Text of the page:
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News Release

FOR IMMEDIATE RELEASE
Friday, December 10, 2004
Contact: Edmund Byrnes
Tel: 202-606-2402

U.S. Office of Personnel Management Releases Audit Report of National Science Foundation Use of ‘Rotators'

Washington, D.C. - The U.S. Office of Personnel Management (OPM) released the results of an audit report of the National Science Foundation's (NSF) use of "temporary term" employees, known as "rotators." The use of rotators is authorized under the Intergovernmental Personnel Act (IPA).

"Congress requested that OPM conduct this review because of our governmentwide leadership role for strategic human capital management, as well as our having the expertise necessary to assess how NSF uses IPA assignments in the context of mission accomplishment," said OPM Director Kay Coles James. "We will work closely as a supportive team member to help the NSF with its ongoing human capital assessment, and we will closely monitor the implementation of the OPM recommendations designed to strengthen the NSF."

The audit report focuses primarily on NSF's use of IPAs. The IPA program allows for temporary assignment of skilled personnel between the federal government and non-federal entities, including state and local governments, institutions of higher education, Indian tribal governments and other eligible organizations.

OPM's audit report examines the percentage of the NSF professional workforce staffed by IPA assignments and the impact of those appointments on the career civil service at NSF, the use of IPA assignments to staff the most senior positions at NSF, including the heads of its science directorates, and the level of compensation paid to individuals who fill senior staff positions with IPA assignments.

OPM looked at key data regarding all current IPA rotators at NSF and, based on these indicators, conducted a complete audit of all personnel transactions related to nearly 40 percent of the IPAs. OPM also reviewed other data sources such as OPM's IPA database and legal authorities, and supplemented this data review with interviews of NSF executives, managers, and professional staff.

In summary, the audit report states that "IPA assignments at NSF are high profile and valued within the scientific and engineering communities. When NSF looks to universities and research centers, it is able to recruit diverse quality candidates with a wide variety of academic and professional backgrounds and demonstrated leadership skills...[NSF] uses [IPA assignees] as conduits to the scientific and engineering research community and as competent employees that can manage NSF's workforce."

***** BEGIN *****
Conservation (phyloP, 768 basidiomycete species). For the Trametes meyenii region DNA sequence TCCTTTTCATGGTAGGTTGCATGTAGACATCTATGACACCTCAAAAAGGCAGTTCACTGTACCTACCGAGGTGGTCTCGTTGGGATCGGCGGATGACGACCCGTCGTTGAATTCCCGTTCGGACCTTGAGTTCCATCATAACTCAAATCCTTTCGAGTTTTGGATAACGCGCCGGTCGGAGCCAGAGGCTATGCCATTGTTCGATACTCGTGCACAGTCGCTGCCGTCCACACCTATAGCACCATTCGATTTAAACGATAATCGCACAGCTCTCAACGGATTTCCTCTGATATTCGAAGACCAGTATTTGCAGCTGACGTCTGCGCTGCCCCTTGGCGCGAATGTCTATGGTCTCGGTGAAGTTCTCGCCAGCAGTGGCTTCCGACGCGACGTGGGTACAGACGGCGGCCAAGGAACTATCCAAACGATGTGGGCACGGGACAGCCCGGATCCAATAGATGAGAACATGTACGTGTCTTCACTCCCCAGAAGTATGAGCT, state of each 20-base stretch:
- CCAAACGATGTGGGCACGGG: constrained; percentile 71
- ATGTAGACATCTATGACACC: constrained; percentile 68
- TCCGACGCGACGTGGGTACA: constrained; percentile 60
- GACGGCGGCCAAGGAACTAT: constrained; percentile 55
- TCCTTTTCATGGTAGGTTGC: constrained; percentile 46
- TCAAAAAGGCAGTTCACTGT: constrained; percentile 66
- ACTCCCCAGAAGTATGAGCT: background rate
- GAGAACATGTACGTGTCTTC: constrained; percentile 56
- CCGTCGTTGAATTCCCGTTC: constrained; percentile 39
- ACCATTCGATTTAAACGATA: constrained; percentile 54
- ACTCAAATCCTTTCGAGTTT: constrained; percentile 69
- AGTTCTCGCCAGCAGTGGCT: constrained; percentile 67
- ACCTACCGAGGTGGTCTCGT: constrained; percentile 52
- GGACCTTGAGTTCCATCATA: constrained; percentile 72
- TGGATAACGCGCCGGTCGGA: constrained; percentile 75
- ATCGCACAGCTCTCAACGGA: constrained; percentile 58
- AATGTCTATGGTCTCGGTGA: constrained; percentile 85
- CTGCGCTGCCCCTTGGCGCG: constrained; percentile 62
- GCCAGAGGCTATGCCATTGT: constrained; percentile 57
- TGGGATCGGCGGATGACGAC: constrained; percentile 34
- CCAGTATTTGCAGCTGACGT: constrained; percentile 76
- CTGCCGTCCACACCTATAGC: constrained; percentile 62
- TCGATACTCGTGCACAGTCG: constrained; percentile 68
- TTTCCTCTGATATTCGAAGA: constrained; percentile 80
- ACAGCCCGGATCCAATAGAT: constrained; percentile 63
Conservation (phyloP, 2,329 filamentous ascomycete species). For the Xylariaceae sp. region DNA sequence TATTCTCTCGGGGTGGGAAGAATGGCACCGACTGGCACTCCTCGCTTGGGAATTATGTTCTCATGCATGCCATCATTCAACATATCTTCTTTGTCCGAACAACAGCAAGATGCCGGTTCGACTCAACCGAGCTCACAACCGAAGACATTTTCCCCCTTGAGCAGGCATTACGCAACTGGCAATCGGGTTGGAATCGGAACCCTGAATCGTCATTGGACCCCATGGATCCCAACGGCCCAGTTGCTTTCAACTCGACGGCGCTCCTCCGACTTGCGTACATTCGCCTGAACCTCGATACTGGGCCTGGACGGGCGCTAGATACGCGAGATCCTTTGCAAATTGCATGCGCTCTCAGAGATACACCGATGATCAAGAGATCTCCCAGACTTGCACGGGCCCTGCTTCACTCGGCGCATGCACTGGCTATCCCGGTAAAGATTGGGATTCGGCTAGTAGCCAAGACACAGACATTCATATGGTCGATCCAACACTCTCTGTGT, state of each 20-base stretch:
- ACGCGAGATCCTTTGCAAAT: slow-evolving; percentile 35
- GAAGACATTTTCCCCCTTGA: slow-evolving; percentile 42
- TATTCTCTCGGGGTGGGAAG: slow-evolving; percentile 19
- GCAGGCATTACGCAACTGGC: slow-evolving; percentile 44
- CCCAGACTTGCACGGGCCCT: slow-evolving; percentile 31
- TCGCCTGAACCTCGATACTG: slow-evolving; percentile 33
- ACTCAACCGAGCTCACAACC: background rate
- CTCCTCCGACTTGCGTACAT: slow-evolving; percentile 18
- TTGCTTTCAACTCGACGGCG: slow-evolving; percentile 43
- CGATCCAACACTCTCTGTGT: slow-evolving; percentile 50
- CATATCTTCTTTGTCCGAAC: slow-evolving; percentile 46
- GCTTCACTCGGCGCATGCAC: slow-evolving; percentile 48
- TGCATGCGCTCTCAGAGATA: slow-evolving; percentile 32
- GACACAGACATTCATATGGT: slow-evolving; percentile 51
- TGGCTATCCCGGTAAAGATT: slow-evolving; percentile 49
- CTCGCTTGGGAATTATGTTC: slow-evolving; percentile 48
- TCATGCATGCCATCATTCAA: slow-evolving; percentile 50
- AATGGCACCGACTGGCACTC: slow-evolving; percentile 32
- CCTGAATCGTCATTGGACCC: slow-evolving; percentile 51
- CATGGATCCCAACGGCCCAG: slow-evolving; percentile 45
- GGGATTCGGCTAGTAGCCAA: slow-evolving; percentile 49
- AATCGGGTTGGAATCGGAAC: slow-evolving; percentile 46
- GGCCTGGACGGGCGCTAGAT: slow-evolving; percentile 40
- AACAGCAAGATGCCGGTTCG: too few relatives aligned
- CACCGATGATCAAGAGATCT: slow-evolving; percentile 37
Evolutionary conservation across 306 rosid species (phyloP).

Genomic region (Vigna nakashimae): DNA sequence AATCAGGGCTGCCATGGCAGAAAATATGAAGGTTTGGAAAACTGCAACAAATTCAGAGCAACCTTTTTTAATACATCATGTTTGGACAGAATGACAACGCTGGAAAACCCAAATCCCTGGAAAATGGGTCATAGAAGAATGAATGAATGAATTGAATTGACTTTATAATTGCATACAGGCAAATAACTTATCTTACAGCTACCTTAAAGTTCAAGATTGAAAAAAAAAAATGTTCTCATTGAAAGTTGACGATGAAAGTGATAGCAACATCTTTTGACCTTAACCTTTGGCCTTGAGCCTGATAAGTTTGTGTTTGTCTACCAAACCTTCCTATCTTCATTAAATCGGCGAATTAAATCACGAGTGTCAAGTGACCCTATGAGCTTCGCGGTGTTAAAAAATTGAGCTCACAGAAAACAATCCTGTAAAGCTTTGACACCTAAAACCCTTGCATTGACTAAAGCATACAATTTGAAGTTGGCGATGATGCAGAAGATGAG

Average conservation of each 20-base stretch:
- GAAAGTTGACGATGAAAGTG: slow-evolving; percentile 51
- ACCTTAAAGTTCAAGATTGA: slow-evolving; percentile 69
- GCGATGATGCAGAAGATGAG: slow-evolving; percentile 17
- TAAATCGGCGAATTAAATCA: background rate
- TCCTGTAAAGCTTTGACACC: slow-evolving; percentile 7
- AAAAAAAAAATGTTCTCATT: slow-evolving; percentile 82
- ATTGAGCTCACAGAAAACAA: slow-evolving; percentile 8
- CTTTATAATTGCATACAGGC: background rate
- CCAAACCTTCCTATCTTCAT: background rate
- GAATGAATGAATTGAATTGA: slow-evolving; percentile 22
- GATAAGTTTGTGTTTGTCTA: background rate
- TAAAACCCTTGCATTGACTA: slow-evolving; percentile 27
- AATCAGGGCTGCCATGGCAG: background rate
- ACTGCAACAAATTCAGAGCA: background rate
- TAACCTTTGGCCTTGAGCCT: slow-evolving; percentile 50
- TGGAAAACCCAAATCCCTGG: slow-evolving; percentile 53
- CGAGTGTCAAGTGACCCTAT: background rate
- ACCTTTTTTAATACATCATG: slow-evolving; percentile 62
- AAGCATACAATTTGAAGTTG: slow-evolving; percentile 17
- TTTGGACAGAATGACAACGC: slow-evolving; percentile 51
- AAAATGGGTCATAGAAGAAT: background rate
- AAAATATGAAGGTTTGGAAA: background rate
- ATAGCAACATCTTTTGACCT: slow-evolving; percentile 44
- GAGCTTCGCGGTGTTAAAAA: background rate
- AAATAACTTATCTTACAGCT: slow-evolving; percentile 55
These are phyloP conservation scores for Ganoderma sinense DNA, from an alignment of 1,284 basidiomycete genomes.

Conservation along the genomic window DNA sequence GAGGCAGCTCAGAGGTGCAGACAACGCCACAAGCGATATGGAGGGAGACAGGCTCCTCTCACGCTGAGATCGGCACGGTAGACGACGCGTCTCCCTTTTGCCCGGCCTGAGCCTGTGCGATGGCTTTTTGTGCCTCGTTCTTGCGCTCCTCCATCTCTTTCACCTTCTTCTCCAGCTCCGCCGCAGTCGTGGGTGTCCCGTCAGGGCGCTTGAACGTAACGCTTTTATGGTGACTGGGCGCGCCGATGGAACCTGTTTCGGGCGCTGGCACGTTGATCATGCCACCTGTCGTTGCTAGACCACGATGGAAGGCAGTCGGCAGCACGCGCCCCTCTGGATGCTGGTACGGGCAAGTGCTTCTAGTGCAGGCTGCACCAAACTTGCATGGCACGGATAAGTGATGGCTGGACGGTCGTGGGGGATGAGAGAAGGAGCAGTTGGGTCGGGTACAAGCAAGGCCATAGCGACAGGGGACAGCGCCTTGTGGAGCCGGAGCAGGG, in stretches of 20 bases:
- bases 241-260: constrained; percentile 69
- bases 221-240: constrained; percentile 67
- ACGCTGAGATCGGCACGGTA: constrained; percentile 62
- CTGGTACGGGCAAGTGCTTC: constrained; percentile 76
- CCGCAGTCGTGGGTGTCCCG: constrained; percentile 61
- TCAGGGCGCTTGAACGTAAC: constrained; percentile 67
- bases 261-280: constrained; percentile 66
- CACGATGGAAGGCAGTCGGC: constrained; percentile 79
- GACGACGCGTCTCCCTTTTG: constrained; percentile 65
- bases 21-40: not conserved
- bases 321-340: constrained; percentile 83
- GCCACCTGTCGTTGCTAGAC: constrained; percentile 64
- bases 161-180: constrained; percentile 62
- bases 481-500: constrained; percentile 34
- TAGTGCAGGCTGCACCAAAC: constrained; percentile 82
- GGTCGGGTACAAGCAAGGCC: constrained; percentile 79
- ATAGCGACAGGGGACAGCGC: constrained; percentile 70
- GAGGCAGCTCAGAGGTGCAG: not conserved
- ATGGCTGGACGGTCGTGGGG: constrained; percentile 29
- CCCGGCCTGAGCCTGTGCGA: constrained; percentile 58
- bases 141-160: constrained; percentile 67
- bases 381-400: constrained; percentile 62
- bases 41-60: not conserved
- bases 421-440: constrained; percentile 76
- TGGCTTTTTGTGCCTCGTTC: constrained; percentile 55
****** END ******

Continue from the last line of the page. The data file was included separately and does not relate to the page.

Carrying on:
Key findings from the audit include:

  • OPM has determined that NSF has a Human Capital Management (HCM) Plan aligned to the agency strategic plan and has selected a workforce planning model that meets strategic requirements and incorporates findings from human capital pilot programs. While these plans address the need for scientific and engineering expertise, they should also link the type of hiring authority (career appointment or IPA assignment) to short-term and long-term needs.
  • Approximately 20 percent of NSF's scientific and engineering workforce is currently staffed through IPA assignments. NSF uses a flexible approach in filling these positions, including a broad and full competitive recruitment process in an effort to select the best-qualified applicant for the vacant position. Nevertheless, NSF should modify its HCM Plan and related workforce planning documents to ensure that its decisions on how to fill scientific and engineering positions are consistent in its use of various hiring authorities and based on the agency's strategic plan.
  • Currently, a majority of NSF's top executive positions at the Assistant Director level are filled with IPA assignees. OPM concluded that such a high percentage of temporary employees does not assure leadership continuity at NSF. The report directs NSF to submit an annual report to OPM on the filling of its senior management positions.
  • In two cases, OPM found that NSF had filled career reserved Senior Executive Service (SES) positions using IPA assignees. Career reserved positions in the SES are those that involve certain areas of program management, such as grants or contract administration. By law, only career executives may occupy career-reserved positions. Consequently, the report directs NSF to remove the IPA assignees from those career reserved positions.

The Intergovernmental Personnel Act authorizes agencies to reimburse IPA assignees' home institutions for their full salary, fringe benefits, and travel and relocation expenses. A small percentage of NSF's IPA assignees are compensated at a level that exceeds the SES salary cap. When NSF uses the IPA authority's compensation flexibilities to recruit top level scientific and engineering talent, the OPM report encourages NSF to also use available non-IPA compensation flexibilities in those instances where it chooses to fill a senior management position with a career civil service candidate.

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Our mission is to Recruit, Retain and Honor a World-Class Workforce to Serve the American People. OPM supports U.S. agencies with personnel services and policy leadership including staffing tools, guidance on labor-management relations and programs to improve work force performance.


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